Political Visions & Illusions: A Survey & Christian Critique of Contemporary Ideologies
David T. Koyzis
InterVarsity Press, 256 pages, $18

David Koyzis's new book is about ideologies. And I know ideologies. I spent my teen years in Barry Goldwater's Arizona. Senator Goldwater's most famous statement (uttered near the end of his acceptance speech at the 1964 Republican convention) demonstrates the very nature of ideology: "I would remind you that extremism in the defense of liberty is no vice! And … moderation in the pursuit of justice is no virtue!"

Ideologies, says Koyzis, take some good thing from God's creation and elevate it out of its natural order, often treating it as a source of salvation and a kind of substitute god. The language of ultimacy in Goldwater's great punch line illustrates Koyzis's point about elevating something God called "very good" out of its place. Does anything other than God deserve our "extremism"?

Koyzis, who teaches political science at Redeemer University College in Ancaster, Ontario, draws on the work of economist Bob Goudzewaard to argue that ideologies are actually idolatries. Think about the great ideologies: liberalism, conservatism, democracy, socialism, nationalism. Each elevates some particular good thing and seeks from it some kind of social salvation. Liberalism worships the freedom of the individual. Conservatism venerates history as a source of norms. Democracy confuses the will of people with the voice of God. Nationalism sacrifices all to the political or ethnic community. Socialism reveres common ownership.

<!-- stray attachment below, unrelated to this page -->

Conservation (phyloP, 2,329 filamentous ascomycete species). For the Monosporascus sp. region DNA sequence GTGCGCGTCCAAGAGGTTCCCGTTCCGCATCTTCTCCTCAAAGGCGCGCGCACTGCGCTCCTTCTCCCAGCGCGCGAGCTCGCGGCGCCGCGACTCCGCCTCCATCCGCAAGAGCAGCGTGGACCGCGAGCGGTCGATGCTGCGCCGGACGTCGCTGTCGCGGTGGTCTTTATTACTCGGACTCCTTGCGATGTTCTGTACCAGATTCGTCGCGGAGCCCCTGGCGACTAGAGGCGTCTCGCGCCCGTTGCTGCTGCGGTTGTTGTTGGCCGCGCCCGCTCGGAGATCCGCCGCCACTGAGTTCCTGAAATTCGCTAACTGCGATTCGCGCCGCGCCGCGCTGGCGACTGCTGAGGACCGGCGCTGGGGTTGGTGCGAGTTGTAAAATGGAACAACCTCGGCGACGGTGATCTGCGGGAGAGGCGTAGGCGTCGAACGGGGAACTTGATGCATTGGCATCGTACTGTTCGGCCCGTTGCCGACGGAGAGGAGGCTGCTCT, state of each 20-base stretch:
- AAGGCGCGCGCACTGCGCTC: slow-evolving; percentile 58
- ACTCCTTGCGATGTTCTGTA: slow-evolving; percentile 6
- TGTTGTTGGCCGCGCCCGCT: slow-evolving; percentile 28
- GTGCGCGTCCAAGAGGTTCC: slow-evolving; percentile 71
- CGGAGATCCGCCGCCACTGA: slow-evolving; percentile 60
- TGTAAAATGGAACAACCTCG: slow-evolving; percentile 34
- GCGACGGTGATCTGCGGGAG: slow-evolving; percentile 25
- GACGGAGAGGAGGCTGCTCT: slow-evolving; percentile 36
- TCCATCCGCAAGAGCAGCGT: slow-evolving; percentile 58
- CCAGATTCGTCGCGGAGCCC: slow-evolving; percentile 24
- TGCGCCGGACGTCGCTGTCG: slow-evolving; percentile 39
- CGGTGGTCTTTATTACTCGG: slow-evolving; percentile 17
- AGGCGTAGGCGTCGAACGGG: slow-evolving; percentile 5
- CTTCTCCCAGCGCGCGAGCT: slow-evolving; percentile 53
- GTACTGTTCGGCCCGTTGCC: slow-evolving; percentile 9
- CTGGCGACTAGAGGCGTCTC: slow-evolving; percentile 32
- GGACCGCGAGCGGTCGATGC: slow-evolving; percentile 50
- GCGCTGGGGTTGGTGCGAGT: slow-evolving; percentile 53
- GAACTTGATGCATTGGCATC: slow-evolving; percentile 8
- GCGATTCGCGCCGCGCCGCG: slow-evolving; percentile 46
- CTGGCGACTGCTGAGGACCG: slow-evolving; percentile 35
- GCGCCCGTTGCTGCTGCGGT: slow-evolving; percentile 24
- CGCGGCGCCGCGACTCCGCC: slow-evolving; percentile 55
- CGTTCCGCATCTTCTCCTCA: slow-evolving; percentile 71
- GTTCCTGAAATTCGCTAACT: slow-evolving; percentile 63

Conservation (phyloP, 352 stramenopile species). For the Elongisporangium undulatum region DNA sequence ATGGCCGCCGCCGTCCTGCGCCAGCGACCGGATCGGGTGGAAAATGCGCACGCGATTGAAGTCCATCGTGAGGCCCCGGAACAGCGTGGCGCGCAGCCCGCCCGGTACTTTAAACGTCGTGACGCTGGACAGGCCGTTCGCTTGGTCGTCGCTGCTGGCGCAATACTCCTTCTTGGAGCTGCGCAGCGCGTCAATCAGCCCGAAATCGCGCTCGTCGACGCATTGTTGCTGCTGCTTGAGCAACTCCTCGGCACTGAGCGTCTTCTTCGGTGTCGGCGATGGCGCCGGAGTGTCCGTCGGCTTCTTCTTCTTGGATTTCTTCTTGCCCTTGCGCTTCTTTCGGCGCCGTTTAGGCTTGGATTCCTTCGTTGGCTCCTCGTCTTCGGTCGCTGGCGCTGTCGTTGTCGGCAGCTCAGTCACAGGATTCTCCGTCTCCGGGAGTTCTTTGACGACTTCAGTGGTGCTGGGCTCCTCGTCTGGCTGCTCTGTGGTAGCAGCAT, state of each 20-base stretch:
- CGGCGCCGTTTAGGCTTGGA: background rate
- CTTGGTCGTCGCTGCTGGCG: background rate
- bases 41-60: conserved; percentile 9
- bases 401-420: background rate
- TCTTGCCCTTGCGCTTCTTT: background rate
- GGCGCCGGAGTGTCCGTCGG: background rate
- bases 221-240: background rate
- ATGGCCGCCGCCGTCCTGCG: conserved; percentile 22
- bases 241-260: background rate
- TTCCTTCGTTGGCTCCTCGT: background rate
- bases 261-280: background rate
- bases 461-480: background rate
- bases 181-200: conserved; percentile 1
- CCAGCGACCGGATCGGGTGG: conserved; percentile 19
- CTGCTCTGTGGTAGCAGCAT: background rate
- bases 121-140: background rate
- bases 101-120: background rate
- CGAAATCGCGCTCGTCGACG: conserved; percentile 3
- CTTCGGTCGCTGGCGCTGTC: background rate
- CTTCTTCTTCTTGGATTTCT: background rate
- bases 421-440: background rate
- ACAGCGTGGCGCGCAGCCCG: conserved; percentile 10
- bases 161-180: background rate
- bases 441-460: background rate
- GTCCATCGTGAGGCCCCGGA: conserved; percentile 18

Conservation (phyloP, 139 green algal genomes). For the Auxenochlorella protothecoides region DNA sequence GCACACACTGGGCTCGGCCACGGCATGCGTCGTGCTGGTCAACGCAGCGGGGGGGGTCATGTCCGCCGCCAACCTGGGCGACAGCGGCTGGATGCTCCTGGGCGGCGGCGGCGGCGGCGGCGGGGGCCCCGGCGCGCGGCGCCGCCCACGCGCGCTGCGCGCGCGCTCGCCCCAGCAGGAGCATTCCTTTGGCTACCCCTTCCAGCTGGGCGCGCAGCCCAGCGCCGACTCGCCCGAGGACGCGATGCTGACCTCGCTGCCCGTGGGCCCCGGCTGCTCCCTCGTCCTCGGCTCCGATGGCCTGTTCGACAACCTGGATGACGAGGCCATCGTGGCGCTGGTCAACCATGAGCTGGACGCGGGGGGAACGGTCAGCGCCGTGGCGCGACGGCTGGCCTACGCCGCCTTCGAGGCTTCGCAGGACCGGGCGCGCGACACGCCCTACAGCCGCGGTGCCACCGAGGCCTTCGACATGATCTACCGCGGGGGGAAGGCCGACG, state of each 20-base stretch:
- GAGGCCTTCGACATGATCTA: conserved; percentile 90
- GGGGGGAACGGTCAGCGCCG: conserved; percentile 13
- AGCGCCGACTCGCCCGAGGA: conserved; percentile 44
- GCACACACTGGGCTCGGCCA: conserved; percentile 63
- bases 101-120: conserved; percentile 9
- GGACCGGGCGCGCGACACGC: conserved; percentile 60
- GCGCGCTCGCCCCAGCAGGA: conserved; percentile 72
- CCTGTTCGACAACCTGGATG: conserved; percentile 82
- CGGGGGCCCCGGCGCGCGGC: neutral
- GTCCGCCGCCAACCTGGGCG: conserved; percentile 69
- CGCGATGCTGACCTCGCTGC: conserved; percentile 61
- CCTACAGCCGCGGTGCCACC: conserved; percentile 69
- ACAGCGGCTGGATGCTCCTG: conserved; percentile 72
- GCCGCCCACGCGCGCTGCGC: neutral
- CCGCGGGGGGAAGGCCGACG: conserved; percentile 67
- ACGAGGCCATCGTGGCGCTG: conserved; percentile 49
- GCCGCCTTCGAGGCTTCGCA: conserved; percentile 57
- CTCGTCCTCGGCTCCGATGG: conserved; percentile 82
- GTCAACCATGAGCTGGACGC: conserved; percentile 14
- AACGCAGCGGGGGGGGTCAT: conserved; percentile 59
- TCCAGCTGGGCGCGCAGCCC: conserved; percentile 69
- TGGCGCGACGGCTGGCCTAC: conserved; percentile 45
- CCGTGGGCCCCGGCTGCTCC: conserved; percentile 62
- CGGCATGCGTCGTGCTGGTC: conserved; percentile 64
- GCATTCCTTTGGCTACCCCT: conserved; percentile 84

Ideologies go beyond inventing false gods: they distort God's good creation to invent their own devils and their own eschatologies. Marxists, for example, see foundational ...

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Editor's Bookshelf
David Neff
David Neff was editor in chief of Christianity Today, where he worked from 1985 until his retirement in 2013. He is also the former editor in chief of Christian History magazine, and continues to explore the intersection of history and current events in his bimonthly column, "Past Imperfect." His earlier column, "Editor's Bookshelf," ran from 2002 to 2004 and paired Neff's reviews of thought-provoking books and interviews with the authors.
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